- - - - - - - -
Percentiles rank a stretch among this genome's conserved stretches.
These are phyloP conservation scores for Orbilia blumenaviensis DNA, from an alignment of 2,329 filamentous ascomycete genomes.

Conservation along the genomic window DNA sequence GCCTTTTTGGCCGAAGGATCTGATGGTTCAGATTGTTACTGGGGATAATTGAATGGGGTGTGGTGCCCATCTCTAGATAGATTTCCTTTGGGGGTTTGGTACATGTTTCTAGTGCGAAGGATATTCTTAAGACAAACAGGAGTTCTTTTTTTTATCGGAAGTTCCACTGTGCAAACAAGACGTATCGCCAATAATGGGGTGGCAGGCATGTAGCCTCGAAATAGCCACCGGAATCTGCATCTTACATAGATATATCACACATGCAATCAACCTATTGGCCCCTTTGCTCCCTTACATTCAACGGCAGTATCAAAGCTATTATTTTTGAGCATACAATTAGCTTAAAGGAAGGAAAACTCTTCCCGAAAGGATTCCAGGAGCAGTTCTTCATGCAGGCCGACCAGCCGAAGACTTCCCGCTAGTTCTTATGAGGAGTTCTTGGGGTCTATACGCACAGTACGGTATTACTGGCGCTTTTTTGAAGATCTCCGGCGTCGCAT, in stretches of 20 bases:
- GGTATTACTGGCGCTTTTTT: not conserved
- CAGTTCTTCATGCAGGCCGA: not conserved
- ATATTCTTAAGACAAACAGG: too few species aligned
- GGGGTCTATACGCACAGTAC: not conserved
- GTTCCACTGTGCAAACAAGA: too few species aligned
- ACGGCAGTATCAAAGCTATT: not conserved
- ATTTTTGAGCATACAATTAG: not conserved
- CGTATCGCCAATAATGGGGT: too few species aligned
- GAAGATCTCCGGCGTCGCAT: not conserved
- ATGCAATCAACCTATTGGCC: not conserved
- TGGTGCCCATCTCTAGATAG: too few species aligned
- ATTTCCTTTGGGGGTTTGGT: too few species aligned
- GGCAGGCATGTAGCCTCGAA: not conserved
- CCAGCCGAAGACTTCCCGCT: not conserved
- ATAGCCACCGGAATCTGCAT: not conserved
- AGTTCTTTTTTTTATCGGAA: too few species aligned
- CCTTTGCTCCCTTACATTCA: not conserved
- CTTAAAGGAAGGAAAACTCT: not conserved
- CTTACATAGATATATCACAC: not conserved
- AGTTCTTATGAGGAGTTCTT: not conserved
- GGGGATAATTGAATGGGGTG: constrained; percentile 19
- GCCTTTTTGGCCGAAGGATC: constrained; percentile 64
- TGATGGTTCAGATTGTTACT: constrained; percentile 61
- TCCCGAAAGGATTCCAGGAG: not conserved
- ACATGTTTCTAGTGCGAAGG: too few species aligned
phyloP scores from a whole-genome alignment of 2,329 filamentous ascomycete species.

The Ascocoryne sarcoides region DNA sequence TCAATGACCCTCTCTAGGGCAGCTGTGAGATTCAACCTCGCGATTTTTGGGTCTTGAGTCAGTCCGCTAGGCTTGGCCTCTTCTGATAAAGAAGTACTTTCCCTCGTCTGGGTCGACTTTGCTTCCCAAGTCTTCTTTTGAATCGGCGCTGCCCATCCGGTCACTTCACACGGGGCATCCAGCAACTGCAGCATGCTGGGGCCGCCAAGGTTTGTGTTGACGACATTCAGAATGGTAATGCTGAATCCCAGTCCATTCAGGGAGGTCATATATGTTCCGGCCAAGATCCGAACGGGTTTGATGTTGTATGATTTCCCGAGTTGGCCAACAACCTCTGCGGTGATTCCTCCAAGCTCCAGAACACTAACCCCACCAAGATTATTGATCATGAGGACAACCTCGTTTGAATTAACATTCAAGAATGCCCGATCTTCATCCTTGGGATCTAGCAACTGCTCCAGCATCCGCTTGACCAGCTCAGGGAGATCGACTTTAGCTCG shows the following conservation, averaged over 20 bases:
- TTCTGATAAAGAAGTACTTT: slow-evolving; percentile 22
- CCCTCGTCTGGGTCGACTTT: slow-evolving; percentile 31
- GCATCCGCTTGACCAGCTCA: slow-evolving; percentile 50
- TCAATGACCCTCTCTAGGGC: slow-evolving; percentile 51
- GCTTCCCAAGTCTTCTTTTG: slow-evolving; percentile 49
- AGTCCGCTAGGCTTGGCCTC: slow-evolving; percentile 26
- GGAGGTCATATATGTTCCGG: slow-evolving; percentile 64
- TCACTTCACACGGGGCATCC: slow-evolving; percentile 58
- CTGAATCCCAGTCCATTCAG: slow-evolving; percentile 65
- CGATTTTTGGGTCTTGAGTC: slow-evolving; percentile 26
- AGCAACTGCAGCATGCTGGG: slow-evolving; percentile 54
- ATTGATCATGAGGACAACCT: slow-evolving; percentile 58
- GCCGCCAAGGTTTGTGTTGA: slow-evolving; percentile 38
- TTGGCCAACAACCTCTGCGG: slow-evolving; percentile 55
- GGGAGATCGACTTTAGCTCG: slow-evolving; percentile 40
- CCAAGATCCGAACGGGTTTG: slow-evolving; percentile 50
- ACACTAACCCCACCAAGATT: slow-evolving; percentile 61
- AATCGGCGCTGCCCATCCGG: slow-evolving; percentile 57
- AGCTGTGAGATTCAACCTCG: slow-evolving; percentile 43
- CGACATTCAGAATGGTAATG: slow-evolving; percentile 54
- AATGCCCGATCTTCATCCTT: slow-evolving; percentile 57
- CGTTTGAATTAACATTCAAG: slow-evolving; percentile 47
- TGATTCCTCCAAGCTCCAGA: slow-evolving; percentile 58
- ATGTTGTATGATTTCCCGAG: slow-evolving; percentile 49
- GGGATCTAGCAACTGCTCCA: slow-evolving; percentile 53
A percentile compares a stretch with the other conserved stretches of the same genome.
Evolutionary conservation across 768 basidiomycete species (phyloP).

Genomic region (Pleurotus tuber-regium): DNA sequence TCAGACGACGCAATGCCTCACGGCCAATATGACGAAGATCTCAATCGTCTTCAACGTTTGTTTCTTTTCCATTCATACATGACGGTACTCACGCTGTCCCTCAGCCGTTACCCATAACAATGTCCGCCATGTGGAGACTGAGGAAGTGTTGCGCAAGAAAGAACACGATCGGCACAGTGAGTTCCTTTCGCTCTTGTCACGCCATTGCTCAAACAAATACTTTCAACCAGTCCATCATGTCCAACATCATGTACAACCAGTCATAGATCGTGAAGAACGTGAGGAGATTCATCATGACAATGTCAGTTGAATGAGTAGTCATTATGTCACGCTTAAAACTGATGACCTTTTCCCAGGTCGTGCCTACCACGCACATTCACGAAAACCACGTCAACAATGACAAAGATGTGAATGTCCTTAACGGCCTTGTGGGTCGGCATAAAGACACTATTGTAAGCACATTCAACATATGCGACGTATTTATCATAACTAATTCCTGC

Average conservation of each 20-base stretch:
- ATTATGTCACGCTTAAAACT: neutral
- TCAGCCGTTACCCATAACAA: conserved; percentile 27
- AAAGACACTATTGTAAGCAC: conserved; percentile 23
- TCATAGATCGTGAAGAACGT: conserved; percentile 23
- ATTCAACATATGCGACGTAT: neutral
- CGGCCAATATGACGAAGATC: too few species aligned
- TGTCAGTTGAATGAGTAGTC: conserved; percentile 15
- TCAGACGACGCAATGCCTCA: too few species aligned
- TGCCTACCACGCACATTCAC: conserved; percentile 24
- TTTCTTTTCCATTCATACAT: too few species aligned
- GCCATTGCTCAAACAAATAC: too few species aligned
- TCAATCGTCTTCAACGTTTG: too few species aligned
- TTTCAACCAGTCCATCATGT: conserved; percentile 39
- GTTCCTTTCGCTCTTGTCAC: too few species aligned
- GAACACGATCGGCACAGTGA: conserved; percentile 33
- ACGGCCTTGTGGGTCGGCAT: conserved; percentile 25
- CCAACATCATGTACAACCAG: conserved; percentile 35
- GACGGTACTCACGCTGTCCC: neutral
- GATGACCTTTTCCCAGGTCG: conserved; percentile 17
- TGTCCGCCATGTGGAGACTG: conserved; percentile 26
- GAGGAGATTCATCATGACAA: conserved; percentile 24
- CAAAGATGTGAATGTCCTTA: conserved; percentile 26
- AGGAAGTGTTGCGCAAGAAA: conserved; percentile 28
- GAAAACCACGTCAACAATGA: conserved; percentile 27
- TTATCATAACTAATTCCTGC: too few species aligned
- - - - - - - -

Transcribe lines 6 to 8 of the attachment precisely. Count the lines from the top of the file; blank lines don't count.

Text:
- ATATTCTTAAGACAAACAGG: too few species aligned
- GGGGTCTATACGCACAGTAC: not conserved
- GTTCCACTGTGCAAACAAGA: too few species aligned